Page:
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Wednesday, March 09, 2011

‘Porcelain Project’ Proponent Persists

• Proceeds Could Fund Wastewater Plant

BY BILL KOENEKER


It seemed apparent from the last time when the Malibu City Council was asked to vote on the “The Porcelain Project,” a planned art exhibition of recycled toiletry objects, that members really did not want to go on record approving or disapproving the use of discarded sinks, toilets and urinals from the remodeling of the library for an art exhibit celebrating the 20th anniversary of the city’s incorporation.
However, it appears Councilmember Pamela Conley Ulich, who previously told the council members she wanted to organize the community art project, wants to force the issue and is again asking council members to approve the Porcelain Project or what some wags have derisively called the Potty Project.
Conley Ulich next week is asking the council to give an official endorsement by agreeing to accept the proceeds of the community art project to apply towards the cost of the city’s planned Civic Center wastewater treatment facility and approve the use of two of the art pieces for display at the Michael Landon Center at Bluffs Park for nearly three weeks in April.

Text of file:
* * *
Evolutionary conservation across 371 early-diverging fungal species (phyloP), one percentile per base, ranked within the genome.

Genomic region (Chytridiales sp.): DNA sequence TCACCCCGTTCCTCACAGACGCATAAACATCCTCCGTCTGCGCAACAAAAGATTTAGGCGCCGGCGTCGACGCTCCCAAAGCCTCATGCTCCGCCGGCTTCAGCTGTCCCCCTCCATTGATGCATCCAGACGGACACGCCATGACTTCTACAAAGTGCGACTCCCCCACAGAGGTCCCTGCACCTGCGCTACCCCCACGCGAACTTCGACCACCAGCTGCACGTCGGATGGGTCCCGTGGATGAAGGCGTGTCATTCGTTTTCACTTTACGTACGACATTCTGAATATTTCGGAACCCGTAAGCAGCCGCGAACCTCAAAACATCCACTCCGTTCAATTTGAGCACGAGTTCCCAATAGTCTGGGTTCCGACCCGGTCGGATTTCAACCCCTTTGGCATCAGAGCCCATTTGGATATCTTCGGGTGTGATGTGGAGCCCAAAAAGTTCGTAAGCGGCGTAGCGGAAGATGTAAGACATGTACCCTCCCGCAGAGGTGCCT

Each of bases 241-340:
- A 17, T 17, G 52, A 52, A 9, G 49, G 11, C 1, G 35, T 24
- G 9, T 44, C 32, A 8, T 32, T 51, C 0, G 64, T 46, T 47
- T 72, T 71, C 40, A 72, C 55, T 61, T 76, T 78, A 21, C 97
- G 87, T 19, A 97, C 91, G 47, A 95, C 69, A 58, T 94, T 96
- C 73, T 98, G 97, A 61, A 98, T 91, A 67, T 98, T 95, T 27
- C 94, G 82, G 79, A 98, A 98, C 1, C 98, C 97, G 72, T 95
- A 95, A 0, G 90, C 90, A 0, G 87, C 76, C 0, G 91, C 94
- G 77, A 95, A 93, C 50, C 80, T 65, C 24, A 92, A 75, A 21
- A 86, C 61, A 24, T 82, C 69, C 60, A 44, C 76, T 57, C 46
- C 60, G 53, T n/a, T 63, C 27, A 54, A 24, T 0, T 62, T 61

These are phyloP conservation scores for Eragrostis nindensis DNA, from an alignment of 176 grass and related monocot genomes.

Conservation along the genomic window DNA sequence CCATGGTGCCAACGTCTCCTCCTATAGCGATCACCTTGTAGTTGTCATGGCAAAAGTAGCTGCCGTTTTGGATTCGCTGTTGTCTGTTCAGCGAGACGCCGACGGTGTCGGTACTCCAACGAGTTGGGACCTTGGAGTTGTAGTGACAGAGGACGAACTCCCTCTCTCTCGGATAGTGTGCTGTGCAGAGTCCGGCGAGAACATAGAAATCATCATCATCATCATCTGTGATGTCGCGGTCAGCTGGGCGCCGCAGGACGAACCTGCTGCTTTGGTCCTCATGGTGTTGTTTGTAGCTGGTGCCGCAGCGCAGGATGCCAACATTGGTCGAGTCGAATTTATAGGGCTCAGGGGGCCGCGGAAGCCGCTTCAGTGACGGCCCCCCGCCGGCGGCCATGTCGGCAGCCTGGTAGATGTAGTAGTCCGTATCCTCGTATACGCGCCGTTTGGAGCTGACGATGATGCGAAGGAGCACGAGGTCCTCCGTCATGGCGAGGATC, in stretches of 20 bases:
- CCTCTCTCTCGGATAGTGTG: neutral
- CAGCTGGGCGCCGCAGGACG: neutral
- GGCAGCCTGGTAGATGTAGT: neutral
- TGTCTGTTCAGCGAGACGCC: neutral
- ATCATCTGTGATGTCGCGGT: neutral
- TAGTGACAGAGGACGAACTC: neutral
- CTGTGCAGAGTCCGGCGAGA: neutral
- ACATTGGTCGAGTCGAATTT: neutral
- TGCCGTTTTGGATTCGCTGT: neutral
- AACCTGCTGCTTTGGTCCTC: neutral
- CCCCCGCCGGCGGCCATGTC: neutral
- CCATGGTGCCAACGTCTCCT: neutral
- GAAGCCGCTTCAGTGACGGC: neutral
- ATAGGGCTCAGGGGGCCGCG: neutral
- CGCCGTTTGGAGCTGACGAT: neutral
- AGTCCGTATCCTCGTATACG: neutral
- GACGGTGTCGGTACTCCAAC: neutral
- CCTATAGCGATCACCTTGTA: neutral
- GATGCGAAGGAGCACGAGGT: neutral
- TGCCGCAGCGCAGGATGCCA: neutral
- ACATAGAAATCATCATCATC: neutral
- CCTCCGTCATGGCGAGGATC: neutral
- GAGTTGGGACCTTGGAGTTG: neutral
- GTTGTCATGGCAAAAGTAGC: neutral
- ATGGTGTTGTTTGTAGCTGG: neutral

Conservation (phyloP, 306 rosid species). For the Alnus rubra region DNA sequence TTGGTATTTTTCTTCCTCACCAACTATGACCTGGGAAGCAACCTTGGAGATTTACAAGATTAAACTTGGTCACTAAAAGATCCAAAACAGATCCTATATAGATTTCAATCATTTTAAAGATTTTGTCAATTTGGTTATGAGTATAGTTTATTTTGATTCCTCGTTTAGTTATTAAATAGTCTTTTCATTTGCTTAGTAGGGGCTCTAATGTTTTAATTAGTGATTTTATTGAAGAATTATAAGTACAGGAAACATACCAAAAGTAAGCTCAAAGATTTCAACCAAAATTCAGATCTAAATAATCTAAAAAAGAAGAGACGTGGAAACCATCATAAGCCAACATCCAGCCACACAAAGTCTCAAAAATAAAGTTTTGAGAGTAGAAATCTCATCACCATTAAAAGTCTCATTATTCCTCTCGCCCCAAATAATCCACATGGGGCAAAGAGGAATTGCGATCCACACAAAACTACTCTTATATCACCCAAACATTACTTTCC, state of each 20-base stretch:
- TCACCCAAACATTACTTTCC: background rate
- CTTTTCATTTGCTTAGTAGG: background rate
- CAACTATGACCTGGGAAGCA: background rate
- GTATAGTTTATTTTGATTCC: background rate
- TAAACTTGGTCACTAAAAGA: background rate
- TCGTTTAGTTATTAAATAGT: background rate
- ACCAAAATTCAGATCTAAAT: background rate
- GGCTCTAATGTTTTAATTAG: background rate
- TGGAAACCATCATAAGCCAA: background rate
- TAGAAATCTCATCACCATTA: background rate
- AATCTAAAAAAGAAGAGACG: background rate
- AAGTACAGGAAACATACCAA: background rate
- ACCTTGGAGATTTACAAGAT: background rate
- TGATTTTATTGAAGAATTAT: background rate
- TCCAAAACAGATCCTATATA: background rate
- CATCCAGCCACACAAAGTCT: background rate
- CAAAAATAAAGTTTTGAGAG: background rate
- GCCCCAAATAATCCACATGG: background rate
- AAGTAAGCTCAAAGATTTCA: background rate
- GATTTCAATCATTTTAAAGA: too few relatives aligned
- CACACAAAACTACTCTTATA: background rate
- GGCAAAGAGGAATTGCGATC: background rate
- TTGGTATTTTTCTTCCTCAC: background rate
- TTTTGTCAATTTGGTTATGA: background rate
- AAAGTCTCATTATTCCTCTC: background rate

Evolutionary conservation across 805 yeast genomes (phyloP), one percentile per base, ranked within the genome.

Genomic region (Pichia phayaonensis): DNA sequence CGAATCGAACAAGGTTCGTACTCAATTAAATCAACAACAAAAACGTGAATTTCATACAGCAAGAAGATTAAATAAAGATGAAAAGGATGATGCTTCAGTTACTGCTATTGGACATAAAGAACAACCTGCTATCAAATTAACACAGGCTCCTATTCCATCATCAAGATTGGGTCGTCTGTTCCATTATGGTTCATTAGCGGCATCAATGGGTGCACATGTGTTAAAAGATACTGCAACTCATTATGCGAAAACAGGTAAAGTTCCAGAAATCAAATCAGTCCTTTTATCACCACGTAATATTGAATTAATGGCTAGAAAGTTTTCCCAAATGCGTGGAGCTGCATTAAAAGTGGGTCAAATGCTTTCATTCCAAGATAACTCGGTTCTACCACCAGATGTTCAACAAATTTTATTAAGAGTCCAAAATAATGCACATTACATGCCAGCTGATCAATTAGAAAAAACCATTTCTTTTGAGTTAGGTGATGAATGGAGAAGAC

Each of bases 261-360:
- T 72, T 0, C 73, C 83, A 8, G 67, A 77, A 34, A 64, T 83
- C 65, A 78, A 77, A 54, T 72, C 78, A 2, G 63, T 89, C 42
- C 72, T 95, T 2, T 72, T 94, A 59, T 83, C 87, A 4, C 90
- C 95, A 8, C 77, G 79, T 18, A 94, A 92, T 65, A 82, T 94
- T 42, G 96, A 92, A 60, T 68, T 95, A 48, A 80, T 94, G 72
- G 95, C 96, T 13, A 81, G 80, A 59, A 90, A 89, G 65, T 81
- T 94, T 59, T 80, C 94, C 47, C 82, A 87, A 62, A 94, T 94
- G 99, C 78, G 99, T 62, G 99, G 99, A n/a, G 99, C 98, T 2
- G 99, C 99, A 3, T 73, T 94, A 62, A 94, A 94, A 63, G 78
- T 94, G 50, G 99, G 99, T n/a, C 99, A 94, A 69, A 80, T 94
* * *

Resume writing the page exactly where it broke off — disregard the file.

At the previous meeting, Councilmember Lou La Monte cautioned the city could become the “butt” of every joke by taking on such irreverence when it was trying to improve its image, especially in light of spending upwards of a $100,000 by hiring its own publicist for an image makeover.
“We are trying to upgrade our image. I’m cautioning you,” he added.
The proposal will “transform” 20 pieces of porcelain restroom fixtures (sinks, urinals, and toilets) that have been recycled from the library reconstruction project and make them into “works of art.”
Councilmember Laura Rosenthal had wanted to discuss another art program, though she commented positively about the recycling elements of the Porcelain project.
Conley Ulich had said the history and future of Malibu has always been connected with sewers and toilets.
“The city was founded because we did not want sewers in Malibu to control growth. It is the very representation of history and fate of Malibu. The toilet is an integral part of our city,” she had explained.
Conley Ulich went even further in her analysis comparing the situation to the Dada movement of long ago. “We can help heal the city and do what Marcel Duchamp did in his seminal piece of the Dada movement,” she had said.
Mayor John Sibert had said he wanted it to be clear that the only action the council was taking was approving Legacy Park as the location for the city’s 20th anniversary bash.
This time Conley Ulich appears to no longer be pushing for the city’s birthday bash collaboration but had picked out other dates in April at Bluffs Park and for display in the Art Barn in the city-owned Malibu Lumber Yard shopping center.

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